One of my clients has a number of individual Dell servers running VMWare ESXi 6.5 and they asked me if there was a way to add them into their existing Xymon monitoring system.
After looking around on the Internet I realized there was no ready-made solution available so I ended up digging into the internals of ESXi to figure out how we could monitor their ESXi install base using Xymon.
Read on to learn how I created a native Xymon monitor for VMWare ESXi that runs as a service directly on the server itself.
Step One: Sending Data to Xymon
The first step was a simple script to monitor CPU utilization on a single ESXi chassis.
To do this I used Python since it appears to be the only language (other than the Bash shell) that already exists on ESXi 6.5. Fortunately, sending updates to Xymon is as simple as opening a socket to the right port and sending a blob of data in the right format.
So all I had to do was come up with a Python script to send the CPU data to the Xymon server in the usual combo message format that any other Xymon client would use.
Once that was completed and working, I ran it manually and waited for a .cpu column to show up in Xymon … but it never did.
Turns out the default firewall settings on an ESXi install block pretty much all outbound traffic as well!
As a result, I had to dig into the firewall settings and figure out an elegant way to allow port 1984 outbound.
The short version is that I needed a .xml file that allowed the ESXi server to send traffic to the Xymon server. Once that was in place I re-ran my Python script and the new .cpu test appeared in Xymon.
At this point I had my own Xymon monitor for VMWare ESXi script that ran locally.
Step Two: Additional Combo Tests
Now that I had a script that could send data to the Xymon server, I started working on how to populate the other parts of the combo message.
Things like uptime and the process list were pretty easy – the methods the Linux Xymon client uses to populate those columns were pretty close to what ESXi needed. I usually just needed to tweak a couple flags but the commands were the same.
However, other columns such as .memory were completely different (for example there is no ‘free’ command like there is on Linux).
So in order to pull the rest of the data I ended up with various ‘esxcli’ commands that the Python script runs and then massages the results in order to send the data to the Xymon server via combo message in the proper format.
In the end though I was able to get these tests working (including graphs):
Step Three: Dell Hardware Stats via OpenManage & CIM
The client’s next request was to have some way of knowing how the hardware of their Dell server was doing. In particular they wanted to know if any of the disks were failing.
To do that we needed to install the Dell OpenManage .vib for ESXi.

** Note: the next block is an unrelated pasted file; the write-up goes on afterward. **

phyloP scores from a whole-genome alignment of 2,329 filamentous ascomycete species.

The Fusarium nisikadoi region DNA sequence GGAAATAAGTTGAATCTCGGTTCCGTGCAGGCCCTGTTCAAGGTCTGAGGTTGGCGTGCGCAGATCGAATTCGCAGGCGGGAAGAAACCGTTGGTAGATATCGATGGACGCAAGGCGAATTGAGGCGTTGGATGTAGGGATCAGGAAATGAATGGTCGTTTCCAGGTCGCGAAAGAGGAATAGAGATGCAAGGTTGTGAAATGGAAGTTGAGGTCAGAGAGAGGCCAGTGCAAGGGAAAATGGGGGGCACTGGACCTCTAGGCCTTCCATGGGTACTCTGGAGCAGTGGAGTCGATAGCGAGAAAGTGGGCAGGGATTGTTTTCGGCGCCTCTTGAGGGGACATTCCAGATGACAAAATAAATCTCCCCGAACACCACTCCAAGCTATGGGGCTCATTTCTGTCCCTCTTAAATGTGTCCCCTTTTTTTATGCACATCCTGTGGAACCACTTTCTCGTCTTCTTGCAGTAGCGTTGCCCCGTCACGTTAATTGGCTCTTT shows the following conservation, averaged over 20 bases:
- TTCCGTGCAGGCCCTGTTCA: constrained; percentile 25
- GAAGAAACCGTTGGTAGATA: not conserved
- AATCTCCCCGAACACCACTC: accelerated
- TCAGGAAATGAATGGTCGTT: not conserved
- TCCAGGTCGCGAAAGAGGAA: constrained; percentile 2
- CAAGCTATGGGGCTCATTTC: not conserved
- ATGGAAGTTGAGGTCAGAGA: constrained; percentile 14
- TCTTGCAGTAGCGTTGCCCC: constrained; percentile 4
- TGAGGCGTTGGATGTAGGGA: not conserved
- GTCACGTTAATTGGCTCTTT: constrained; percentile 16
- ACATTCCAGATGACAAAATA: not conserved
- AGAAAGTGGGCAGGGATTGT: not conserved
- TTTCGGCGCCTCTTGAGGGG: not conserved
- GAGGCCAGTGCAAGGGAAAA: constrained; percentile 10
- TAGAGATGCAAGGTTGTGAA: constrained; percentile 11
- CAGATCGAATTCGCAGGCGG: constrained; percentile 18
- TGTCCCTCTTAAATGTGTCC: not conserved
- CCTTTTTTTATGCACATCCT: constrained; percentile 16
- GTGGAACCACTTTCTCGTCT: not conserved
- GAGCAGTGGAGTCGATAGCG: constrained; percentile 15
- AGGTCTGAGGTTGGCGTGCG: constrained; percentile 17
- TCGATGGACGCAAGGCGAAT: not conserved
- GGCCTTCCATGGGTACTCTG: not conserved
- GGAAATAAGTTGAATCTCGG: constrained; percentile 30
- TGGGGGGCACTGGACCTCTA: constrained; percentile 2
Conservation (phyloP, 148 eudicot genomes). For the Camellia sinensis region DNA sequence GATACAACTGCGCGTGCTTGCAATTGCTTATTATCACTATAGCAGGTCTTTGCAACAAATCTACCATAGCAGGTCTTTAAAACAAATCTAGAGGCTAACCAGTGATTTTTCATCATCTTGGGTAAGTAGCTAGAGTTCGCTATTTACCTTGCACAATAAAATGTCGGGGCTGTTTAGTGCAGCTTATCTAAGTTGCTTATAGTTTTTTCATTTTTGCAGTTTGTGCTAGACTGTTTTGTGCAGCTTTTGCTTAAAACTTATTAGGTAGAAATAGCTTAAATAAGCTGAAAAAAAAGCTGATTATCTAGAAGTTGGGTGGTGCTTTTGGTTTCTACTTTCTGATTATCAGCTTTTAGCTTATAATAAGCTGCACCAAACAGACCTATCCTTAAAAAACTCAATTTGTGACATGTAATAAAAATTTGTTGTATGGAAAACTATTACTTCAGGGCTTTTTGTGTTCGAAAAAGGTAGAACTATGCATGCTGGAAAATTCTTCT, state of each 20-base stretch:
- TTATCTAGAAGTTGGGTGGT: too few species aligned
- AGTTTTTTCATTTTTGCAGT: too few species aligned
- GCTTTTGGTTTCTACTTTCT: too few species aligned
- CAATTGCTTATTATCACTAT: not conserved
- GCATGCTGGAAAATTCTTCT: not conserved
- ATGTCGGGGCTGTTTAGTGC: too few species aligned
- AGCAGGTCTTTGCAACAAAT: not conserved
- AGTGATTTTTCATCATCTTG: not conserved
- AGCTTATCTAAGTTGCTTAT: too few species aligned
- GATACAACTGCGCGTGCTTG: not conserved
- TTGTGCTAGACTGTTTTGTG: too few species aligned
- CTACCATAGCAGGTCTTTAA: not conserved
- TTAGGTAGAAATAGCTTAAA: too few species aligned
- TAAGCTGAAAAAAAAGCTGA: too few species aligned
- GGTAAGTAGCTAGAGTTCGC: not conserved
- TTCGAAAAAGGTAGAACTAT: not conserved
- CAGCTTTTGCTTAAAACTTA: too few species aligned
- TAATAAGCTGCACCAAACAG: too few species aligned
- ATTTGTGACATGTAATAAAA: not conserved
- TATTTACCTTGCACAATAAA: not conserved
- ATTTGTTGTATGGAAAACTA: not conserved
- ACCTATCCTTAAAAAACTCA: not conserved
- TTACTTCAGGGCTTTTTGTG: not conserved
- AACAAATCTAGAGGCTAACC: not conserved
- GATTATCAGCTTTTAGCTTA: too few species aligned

Once that was complete, I found that I could query the CIM instances directly on the ESXi CLI (similar to how OpenManage pulls the data remotely).
It took me a while to find the right CIM classes and instances, but then I was able to incorporate the results into the existing Python script and create another special column specifically for the Dell hardware.
Now they can see the status of the internal batteries, fans, memory, processors, disks, and the Dell hardware log itself.
Step Four: Running Automatically (and Surviving a Reboot)
The final step was to put the Python script into cron and let it monitor the system automatically.
However, the first issue I ran into is that ESXi doesn’t preserve most files (or even cron entries) after a system reboot!
I found this out after we rebooted the ESXi server for a different reason and everything went purple in Xymon: when I logged in I found that not only was the cron entry missing but the entire Xymon directory structure was completely gone.
So now I had to find a way to make the Xymon client a permanent resident on ESXi.
It turns out the only real way to do that is to install it as a .vib package. Fortunately, Virtually Ghetto has a great summary on the basics of making a .vib.
I ended up using the VIB Author tool to create a .vib that allowed me to install my new ESXi Xymon Client as a package that would persist after a reboot.
As a result, when the .vib is installed you can see it as a package in the GUI and actually start/stop it as a service. You can also configure the client name you want the server to appear as in Xymon and specify up to (2) Xymon servers with custom ports, all in the GUI.
Summary: A Xymon ESXi VIB/Package
In the end it was really interesting putting this package together, and I’m really happy with how it turned out.
The client can see the status of the ESXi hypervisor in Xymon, along with the status of their Dell hardware, regardless of what hosts they have configured and running. So now the hosts and the underlying hypervisor are all in Xymon.
If you have any questions or comments about how I put it all together, please either contact me or add a comment below.